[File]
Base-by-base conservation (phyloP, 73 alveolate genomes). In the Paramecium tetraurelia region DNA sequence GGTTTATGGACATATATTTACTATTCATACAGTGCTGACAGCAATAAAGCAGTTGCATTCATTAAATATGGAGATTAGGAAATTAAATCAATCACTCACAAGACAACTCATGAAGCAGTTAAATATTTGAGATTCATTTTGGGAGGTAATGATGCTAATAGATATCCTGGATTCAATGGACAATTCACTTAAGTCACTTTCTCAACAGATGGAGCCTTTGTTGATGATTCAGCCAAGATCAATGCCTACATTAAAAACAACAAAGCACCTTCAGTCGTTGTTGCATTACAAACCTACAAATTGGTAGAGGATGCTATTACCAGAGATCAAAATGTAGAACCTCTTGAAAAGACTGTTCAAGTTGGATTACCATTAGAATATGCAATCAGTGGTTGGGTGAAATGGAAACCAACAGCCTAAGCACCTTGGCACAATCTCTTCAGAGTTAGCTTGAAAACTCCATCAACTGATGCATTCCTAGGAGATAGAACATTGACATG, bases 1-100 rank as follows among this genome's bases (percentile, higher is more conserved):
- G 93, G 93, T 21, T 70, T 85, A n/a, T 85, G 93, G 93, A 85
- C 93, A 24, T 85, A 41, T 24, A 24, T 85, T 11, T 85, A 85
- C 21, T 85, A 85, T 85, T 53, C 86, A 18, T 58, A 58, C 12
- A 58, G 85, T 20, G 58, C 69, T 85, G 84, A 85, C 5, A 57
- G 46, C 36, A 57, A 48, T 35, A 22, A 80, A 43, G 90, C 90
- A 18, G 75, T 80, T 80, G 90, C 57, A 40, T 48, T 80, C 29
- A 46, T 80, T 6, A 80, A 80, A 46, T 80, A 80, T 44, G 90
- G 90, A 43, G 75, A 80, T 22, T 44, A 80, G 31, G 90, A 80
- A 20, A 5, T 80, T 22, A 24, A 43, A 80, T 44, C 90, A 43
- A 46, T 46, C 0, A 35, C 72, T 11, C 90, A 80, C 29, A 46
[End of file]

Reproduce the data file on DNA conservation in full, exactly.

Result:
Base-by-base conservation (phyloP, 73 alveolate genomes). In the Paramecium tetraurelia region DNA sequence GGTTTATGGACATATATTTACTATTCATACAGTGCTGACAGCAATAAAGCAGTTGCATTCATTAAATATGGAGATTAGGAAATTAAATCAATCACTCACAAGACAACTCATGAAGCAGTTAAATATTTGAGATTCATTTTGGGAGGTAATGATGCTAATAGATATCCTGGATTCAATGGACAATTCACTTAAGTCACTTTCTCAACAGATGGAGCCTTTGTTGATGATTCAGCCAAGATCAATGCCTACATTAAAAACAACAAAGCACCTTCAGTCGTTGTTGCATTACAAACCTACAAATTGGTAGAGGATGCTATTACCAGAGATCAAAATGTAGAACCTCTTGAAAAGACTGTTCAAGTTGGATTACCATTAGAATATGCAATCAGTGGTTGGGTGAAATGGAAACCAACAGCCTAAGCACCTTGGCACAATCTCTTCAGAGTTAGCTTGAAAACTCCATCAACTGATGCATTCCTAGGAGATAGAACATTGACATG, bases 1-100 rank as follows among this genome's bases (percentile, higher is more conserved):
- G 93, G 93, T 21, T 70, T 85, A n/a, T 85, G 93, G 93, A 85
- C 93, A 24, T 85, A 41, T 24, A 24, T 85, T 11, T 85, A 85
- C 21, T 85, A 85, T 85, T 53, C 86, A 18, T 58, A 58, C 12
- A 58, G 85, T 20, G 58, C 69, T 85, G 84, A 85, C 5, A 57
- G 46, C 36, A 57, A 48, T 35, A 22, A 80, A 43, G 90, C 90
- A 18, G 75, T 80, T 80, G 90, C 57, A 40, T 48, T 80, C 29
- A 46, T 80, T 6, A 80, A 80, A 46, T 80, A 80, T 44, G 90
- G 90, A 43, G 75, A 80, T 22, T 44, A 80, G 31, G 90, A 80
- A 20, A 5, T 80, T 22, A 24, A 43, A 80, T 44, C 90, A 43
- A 46, T 46, C 0, A 35, C 72, T 11, C 90, A 80, C 29, A 46